Technical Talk

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Renegadenemo
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Re: Technical Talk

Post by Renegadenemo » Fri Jul 31, 2015 4:35 pm

They need have looked no further than the half a ton of extra gubbins bolted into the left side of the boat in the re-engining exercise for their steering troubles and a right steering input would cause the front to lift due to gyrosocipic precession so it's no great surprise it took off, especially without engine thrust.
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f1steveuk
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Re: Technical Talk

Post by f1steveuk » Sat Aug 01, 2015 11:36 am

I think both Ken and Leo said any effect created by the bird strike would have been "negligable". Ken did once mention the possibilty of a torque reaction with the rotation of the engine effected the steering, but I'm sure the Orph' and the Beryl span the same way, and I can't think there would have been a huge increase in this effect?
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sheppane
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Re: Technical Talk

Post by sheppane » Sat Aug 01, 2015 7:47 pm

Mike Bull wrote:
f1steveuk wrote:I think both Ken and Leo said any effect created by the bird strike would have been "negligible".
Personally, I think there's been a bit of reverse engineering of theories to make them fit with the photo of the dented spar fairing, and far too much made of the whole thing.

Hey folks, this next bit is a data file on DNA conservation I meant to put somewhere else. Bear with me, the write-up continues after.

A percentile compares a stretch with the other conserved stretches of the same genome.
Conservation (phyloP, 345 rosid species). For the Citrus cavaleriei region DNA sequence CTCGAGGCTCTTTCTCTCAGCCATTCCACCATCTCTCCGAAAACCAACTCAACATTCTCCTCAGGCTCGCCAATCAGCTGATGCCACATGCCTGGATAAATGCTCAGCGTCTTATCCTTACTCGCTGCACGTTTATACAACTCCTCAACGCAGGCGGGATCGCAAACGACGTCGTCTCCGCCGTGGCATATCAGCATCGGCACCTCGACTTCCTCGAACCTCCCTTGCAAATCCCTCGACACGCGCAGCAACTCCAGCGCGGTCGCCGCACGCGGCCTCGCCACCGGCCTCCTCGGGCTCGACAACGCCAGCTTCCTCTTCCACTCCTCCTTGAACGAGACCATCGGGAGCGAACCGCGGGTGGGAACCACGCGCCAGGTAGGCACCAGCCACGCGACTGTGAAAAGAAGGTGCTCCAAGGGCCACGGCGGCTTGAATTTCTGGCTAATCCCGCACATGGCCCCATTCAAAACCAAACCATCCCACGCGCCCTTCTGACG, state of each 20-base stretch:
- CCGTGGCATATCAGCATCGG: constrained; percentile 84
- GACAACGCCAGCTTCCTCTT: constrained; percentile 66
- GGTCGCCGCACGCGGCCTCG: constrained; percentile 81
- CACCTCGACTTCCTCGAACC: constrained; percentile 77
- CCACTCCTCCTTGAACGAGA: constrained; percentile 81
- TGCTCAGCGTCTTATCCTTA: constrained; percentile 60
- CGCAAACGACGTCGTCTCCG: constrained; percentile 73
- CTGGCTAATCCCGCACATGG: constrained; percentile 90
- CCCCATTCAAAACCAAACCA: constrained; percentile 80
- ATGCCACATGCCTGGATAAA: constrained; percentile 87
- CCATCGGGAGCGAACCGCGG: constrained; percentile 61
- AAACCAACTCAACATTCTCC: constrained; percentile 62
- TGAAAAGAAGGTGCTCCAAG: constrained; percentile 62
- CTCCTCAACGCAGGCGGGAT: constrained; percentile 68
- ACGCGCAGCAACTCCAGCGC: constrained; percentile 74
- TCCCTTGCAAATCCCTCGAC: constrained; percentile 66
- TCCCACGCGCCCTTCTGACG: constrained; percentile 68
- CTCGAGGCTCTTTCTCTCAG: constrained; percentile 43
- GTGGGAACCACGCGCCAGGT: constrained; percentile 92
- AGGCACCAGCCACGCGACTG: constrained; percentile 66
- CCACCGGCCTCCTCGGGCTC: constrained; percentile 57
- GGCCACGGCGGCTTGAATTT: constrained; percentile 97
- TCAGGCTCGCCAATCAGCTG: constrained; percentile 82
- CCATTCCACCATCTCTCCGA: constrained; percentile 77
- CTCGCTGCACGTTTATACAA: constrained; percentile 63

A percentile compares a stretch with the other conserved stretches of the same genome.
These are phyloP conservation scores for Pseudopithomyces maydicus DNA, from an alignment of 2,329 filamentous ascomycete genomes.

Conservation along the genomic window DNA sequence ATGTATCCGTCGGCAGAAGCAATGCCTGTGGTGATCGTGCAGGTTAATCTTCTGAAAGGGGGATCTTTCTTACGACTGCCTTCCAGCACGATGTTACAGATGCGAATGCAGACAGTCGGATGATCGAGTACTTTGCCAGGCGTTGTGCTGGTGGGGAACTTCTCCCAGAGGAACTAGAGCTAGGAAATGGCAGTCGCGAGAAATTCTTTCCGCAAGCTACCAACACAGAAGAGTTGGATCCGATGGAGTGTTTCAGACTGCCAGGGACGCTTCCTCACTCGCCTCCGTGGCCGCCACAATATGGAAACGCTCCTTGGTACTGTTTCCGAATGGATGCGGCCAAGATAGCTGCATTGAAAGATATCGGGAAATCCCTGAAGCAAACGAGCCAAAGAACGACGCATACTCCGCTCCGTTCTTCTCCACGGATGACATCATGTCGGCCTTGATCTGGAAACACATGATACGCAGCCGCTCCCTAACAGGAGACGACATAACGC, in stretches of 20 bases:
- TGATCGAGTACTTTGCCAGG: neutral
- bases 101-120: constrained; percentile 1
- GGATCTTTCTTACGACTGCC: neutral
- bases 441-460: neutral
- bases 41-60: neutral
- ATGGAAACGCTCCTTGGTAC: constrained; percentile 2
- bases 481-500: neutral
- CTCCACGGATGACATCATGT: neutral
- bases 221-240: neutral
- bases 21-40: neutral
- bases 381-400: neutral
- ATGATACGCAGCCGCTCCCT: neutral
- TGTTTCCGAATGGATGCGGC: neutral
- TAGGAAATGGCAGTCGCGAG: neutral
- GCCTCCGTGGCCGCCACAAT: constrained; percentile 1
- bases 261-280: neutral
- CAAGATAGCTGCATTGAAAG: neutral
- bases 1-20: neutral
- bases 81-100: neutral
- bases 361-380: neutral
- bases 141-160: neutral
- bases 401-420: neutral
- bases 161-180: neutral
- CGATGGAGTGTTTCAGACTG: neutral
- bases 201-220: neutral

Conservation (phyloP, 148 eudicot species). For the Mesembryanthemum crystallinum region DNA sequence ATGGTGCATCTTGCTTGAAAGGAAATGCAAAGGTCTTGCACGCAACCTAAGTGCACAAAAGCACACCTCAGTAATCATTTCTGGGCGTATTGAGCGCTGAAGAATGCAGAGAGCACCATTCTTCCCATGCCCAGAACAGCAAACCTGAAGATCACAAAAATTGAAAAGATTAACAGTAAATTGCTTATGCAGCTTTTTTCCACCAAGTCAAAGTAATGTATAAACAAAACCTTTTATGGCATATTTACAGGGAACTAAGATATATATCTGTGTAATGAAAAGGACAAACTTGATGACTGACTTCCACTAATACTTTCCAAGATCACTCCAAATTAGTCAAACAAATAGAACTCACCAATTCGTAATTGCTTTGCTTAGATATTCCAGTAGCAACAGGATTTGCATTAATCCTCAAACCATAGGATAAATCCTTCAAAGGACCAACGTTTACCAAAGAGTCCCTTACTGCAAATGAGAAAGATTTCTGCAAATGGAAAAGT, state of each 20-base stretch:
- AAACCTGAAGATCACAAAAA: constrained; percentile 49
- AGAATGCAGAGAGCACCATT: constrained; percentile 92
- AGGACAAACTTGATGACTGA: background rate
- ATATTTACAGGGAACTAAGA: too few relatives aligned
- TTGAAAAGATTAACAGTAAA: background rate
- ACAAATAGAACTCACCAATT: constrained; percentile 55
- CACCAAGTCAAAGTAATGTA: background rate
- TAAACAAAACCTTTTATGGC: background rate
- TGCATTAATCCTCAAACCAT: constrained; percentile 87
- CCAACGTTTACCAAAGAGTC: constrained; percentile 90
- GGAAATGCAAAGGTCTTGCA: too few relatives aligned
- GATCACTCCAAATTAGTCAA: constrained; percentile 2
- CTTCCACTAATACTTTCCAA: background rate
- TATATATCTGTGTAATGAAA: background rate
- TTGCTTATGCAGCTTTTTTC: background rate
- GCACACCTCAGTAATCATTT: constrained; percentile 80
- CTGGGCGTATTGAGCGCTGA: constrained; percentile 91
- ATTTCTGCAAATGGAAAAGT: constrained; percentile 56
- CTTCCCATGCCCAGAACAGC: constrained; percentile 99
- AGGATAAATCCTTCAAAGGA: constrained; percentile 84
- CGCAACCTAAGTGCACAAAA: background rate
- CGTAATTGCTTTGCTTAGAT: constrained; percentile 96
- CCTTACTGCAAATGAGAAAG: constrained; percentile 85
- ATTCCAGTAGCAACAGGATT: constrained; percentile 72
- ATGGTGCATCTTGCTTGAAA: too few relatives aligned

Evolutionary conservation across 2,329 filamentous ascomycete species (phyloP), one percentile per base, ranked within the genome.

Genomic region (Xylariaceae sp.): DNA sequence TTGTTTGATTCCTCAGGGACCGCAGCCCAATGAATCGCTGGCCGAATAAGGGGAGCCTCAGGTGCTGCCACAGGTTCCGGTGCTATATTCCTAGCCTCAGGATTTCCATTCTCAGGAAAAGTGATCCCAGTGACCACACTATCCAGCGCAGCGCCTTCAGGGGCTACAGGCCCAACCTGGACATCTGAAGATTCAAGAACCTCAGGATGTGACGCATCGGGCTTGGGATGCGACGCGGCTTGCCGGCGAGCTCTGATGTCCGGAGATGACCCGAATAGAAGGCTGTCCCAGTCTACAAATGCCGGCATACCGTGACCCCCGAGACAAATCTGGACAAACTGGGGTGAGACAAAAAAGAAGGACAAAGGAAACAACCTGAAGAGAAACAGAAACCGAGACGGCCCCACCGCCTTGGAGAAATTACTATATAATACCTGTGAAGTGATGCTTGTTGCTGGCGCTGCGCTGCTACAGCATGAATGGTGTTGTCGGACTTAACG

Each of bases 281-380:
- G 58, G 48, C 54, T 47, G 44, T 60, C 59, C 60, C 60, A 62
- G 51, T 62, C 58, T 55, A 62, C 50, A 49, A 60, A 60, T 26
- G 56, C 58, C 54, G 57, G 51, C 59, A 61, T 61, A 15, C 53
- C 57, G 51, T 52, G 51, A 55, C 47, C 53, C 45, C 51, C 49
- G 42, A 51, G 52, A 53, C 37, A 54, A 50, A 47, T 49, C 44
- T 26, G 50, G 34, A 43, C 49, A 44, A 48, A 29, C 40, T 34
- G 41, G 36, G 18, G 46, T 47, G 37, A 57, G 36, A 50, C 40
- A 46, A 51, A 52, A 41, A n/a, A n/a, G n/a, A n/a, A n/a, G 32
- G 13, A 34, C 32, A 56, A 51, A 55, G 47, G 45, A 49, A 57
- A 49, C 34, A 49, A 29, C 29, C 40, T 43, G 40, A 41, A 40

Its all in the book.

I'll say only one thing on this Prof John Stollery, of Imperial College who was aerodynamics consultant to the Campbell team thought the drag effect would have been significant, but he did not see the images of the crash until after the event, so could not advise the team to make good the damage.
It was DC'S decision to run K7 with the damage un-prepared.
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Renegadenemo
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Re: Technical Talk

Post by Renegadenemo » Sat Aug 01, 2015 8:50 pm

Prof John Stollery, of Imperial College who was aerodynamics consultant to the Campbell team thought the drag effect would have been significant
Yet I showed the pic's to a couple of aerodynamicists at AAIB some years back and they thought otherwise. It's all a little subjective so in the absence of some sort of scientific investigation we're never going to know.
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Renegadenemo
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Re: Technical Talk

Post by Renegadenemo » Thu Aug 06, 2015 11:21 am

We finally worked a modified Vulcan rapid-start system up to its full delivery pressure last night. It's the same as Bluebird's system in terms of performance and shares many components. And what it revealed is that the boat's onboard start system was good for two starts and then it was all out of ideas. The gas consumption is colossal!
So, with one cold start on a January morning then a relight towards the end of the first run there's no way he could have stopped because if he'd shut the engine down there was no way to restart it.
I'm only a plumber from Cannock...

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mtskull
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Re: Technical Talk

Post by mtskull » Thu Aug 06, 2015 2:11 pm

Renegadenemo wrote:We finally worked a modified Vulcan rapid-start system up to its full delivery pressure last night. It's the same as Bluebird's system in terms of performance and shares many components. And what it revealed is that the boat's onboard start system was good for two starts and then it was all out of ideas. The gas consumption is colossal!